Lodwick jumps for joy Sunday in Sochi | CraigDailyPress.com

Lodwick jumps for joy Sunday in Sochi

Steamboat Springs Nordic combined skier Todd Lodwick pumps his fists after a successful training jump Sunday at the RusSki Gorki Jumping Complex in Krasnaya Polyana, Russia, during the Winter Olympics. Lodwick is trying to come back from a separated shoulder he injured a month ago.
Joel Reichenberger

— It probably couldn’t be heard in Steamboat Springs. Maybe London, though.

The joyous shout Todd Lodwick let loose Sunday during the first Nordic combined training session at the RusSki Gorki Jumping Complex above Krasnaya Polyana, Russia, reverberated in the nearly empty stadium, letting all within earshot know Todd Lodwick was back, and he was feeling good.

“Amazing,” Lodwick said after the second of his two Sunday jumps. “That was a huge, huge boost of confidence, to get up there and know all the mental training had paid off.”

Mental training is what Lodwick has been limited to for most of the past month. He is trying to return from a horribly timed shoulder injury that threatened his ability to compete in what would be an American record sixth Winter Olympics.

He crashed during a preliminary round of jumping at a World Cup event Jan. 10, separating his shoulder and sustaining several fractures.

With almost exactly six weeks to go before the Feb. 20 Olympic team relay event, he immediately began an intensive recovery effort, and the U.S. team bought in. It placed Lodwick on the Olympic roster in hopes he could return for that relay event, where the U.S. hopes to build upon the silver medal it won in the event in 2010.

Now, it looks like that bet is paying off, perhaps even better than anticipated. Lodwick was thrilled with his two jumps in the training session and said he even may come back earlier than first expected, for the Feb. 18 large hill individual event.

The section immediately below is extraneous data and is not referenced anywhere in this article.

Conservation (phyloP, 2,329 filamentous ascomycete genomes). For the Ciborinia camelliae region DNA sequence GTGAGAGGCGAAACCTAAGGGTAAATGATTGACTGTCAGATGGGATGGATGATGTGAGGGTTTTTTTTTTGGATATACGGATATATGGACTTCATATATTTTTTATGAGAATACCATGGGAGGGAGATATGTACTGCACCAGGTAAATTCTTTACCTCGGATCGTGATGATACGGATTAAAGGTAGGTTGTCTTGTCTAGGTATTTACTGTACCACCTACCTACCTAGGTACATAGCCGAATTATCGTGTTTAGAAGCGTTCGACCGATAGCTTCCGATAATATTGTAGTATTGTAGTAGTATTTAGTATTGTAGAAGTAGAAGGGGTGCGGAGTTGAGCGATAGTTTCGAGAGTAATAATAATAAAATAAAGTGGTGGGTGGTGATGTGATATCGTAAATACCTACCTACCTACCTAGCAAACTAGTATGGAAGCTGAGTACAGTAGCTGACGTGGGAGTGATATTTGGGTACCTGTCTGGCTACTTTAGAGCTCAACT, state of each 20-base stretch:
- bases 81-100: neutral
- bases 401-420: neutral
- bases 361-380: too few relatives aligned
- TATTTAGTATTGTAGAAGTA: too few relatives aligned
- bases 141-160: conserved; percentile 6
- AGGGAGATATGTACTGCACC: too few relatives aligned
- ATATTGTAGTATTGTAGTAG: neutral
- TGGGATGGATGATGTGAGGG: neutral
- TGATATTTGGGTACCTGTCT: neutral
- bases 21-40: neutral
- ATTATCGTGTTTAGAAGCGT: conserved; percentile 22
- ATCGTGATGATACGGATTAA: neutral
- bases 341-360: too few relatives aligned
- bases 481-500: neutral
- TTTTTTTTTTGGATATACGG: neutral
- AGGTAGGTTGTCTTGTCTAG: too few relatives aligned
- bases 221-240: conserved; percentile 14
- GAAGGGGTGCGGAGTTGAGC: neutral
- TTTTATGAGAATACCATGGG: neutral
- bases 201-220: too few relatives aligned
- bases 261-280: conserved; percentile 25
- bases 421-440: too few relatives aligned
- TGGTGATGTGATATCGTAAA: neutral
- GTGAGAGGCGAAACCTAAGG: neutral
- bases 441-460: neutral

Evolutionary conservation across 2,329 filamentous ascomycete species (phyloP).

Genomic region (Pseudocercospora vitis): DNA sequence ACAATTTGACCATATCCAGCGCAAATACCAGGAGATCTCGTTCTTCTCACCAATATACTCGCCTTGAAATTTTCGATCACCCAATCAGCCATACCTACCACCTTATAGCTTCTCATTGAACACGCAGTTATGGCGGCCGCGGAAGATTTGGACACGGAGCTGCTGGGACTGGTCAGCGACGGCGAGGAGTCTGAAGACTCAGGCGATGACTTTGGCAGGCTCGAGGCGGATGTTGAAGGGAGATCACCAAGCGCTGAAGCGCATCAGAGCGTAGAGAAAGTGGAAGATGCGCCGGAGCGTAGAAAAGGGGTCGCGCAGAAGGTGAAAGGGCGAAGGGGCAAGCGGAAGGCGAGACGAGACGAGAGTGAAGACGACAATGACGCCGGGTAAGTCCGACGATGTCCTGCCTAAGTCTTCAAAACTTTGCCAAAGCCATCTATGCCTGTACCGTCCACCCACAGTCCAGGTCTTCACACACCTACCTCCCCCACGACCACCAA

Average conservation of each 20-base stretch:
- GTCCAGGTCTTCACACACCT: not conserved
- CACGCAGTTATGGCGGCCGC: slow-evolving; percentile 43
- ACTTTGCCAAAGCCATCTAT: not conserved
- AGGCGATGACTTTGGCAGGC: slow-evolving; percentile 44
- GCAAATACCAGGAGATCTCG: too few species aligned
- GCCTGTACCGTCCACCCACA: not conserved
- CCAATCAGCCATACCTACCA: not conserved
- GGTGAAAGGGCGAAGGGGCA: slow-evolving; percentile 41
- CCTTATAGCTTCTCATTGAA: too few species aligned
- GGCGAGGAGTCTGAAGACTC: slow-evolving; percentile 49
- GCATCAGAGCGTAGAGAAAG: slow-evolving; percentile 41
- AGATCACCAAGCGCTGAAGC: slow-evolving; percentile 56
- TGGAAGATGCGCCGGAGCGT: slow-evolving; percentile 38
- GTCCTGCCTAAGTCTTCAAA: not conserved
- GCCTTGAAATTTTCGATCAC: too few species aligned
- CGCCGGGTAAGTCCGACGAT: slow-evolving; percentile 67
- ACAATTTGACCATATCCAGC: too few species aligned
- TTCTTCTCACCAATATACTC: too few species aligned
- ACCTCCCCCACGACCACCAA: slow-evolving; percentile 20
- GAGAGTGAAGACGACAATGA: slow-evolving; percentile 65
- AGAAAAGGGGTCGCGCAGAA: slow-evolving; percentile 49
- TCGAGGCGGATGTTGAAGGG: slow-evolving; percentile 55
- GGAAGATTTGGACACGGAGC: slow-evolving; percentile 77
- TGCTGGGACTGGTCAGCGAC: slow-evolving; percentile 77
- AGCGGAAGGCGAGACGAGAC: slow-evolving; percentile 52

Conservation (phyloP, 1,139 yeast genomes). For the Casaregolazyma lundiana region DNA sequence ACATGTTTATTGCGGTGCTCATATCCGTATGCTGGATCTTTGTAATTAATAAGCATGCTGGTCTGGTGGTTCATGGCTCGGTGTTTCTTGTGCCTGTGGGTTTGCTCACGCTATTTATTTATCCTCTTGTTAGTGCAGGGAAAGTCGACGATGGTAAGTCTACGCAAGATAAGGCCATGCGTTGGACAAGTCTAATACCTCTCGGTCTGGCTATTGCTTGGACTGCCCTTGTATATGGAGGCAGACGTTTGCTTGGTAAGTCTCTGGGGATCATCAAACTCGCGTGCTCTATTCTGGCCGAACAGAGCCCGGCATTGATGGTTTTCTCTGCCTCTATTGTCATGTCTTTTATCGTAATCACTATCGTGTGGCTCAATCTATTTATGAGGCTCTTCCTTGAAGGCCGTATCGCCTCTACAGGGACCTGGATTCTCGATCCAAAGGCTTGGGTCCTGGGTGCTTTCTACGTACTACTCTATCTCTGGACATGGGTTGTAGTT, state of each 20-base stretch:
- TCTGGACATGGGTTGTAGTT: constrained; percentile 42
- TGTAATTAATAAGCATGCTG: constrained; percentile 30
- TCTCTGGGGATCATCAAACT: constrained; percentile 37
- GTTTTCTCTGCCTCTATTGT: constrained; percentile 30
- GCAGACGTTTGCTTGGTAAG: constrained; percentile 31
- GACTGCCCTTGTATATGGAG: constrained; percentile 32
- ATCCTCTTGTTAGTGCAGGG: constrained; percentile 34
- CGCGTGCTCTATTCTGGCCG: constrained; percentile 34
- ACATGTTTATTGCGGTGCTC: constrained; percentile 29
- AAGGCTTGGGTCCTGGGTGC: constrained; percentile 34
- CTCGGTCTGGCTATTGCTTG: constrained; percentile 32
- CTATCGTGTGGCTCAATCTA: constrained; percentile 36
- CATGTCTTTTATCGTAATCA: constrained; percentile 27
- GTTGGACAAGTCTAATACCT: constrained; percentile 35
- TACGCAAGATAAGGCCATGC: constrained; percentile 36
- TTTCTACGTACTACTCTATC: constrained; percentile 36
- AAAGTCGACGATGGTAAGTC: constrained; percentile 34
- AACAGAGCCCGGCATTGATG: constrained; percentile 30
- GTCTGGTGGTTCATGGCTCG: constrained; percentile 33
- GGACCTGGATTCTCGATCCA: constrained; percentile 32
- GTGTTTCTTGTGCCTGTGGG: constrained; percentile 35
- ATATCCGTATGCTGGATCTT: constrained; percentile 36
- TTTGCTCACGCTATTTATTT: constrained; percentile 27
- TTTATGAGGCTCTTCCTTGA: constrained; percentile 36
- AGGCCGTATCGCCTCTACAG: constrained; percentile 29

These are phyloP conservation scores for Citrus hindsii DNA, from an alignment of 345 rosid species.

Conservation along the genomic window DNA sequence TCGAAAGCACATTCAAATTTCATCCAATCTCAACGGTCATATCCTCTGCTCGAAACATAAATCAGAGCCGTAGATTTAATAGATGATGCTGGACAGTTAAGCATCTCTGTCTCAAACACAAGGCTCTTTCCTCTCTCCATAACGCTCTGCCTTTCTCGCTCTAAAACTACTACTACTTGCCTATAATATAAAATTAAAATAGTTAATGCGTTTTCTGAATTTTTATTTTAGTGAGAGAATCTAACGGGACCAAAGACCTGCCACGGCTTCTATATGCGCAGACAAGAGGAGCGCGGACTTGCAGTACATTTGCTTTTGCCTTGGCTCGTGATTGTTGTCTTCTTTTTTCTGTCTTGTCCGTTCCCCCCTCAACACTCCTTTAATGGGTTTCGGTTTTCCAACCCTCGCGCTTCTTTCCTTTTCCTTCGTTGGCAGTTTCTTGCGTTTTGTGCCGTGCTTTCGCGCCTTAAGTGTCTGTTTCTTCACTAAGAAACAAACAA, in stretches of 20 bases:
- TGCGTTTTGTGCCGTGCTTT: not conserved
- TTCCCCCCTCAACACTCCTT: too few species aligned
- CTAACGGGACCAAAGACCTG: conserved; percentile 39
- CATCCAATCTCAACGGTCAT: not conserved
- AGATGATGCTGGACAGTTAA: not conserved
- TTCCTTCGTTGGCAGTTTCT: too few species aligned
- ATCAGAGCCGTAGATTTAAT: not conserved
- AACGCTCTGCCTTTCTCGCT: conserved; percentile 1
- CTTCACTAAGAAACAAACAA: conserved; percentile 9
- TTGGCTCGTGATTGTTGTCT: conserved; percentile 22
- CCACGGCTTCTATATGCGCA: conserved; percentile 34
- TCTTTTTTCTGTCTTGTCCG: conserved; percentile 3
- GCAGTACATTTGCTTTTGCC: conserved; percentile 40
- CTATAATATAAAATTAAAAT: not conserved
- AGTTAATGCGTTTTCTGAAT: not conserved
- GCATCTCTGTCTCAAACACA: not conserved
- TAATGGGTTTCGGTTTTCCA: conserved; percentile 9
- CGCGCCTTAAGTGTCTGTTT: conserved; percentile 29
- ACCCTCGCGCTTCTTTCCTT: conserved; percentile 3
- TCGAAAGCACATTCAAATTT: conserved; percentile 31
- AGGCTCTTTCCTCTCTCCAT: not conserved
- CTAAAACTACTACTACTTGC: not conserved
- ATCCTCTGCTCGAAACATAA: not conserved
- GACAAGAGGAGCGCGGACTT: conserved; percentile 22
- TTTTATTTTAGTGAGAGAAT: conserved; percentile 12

His giving up on the first two individual events, leaving the United States with three skiers in each, initially was considered the price of having the veteran on the team. He’s definitely out for Wednesday’s Nordic combined Olympic opener, the normal hill event, though when pressed Sunday if he could compete right now, he offered a smile and a bit of confidence.

“Anything is possible,” he said. “I could probably compete today.”

“This is a feat a lot of people wouldn’t expect someone to do. It’s been stressful, but there’s been a lot of positive talk and to get up to the top of the jump with the help of the staff, who’s gotten me to this point, was amazing. I couldn’t have done it alone.”

Jumping the focus for team

Lodwick jumped in two of the day’s three training jumping rounds and went 77 meters on his initial try. He hit 86 on his second, a result that had him pumping his fist upon landing and shouting for all to hear as he skidded to a stop.

“Life goes on pause when you jump,” he said. “It’s very cool and addicting. To get up there and compete and get on that jump and go into competition mode is great.”

That results ranked him 45th for the round, packed tightly with his teammates, who have struggled at times on the hill this season.

On Sunday, both Bryan and Taylor Fletcher said they still were rounding into form ahead of Wednesday’s competition.

“I definitely still have work to do,” Taylor Fletcher said. “It’s just a matter of being confident you can get that good jump, and that is coming.”

Bryan, jumping three times, placed as high as 36th in a round and as low as 48th.

Taylor, meanwhile, hit his high on the second jump, finishing 42nd, and was 46 on the other two tries.

Billy Demong was 37th on his best and 43rd on both of the other attempts.

“I was struggling a little bit to find the rhythm, but it’s the first day of training, so I didn’t have any expectations,” said Bryan Fletcher, competing in his first Olympics. “We were trying a few things and hoping to get a feel of the hill. We did that and now we hope to go home, study it and make improvements.”

Soaking up Sochi

The team has been lying low since Friday’s thrilling opening ceremony, when Lodwick carried the flag for the United States and his teammates packed in behind him at the front of the large U.S. contingent as it entered the stadium.

They’ve been checking out other sports on TV, scoping out the Olympic venue and relaxing.

Lodwick, still glowing from his experience with the flag — “Probably the most amazing experience of my life,” he said — has been loving up every moment. Even the power breaker in his athlete’s village room flipping a half-dozen times hasn’t tainted the trip.

He was a popular interview Sunday, pulled aside by TV crews from near and far, and pulled in by a large group of print reporters. He seemed to enjoy it all.

“It’s been a very trying year,” he said. “I can’t believe I’m here.”

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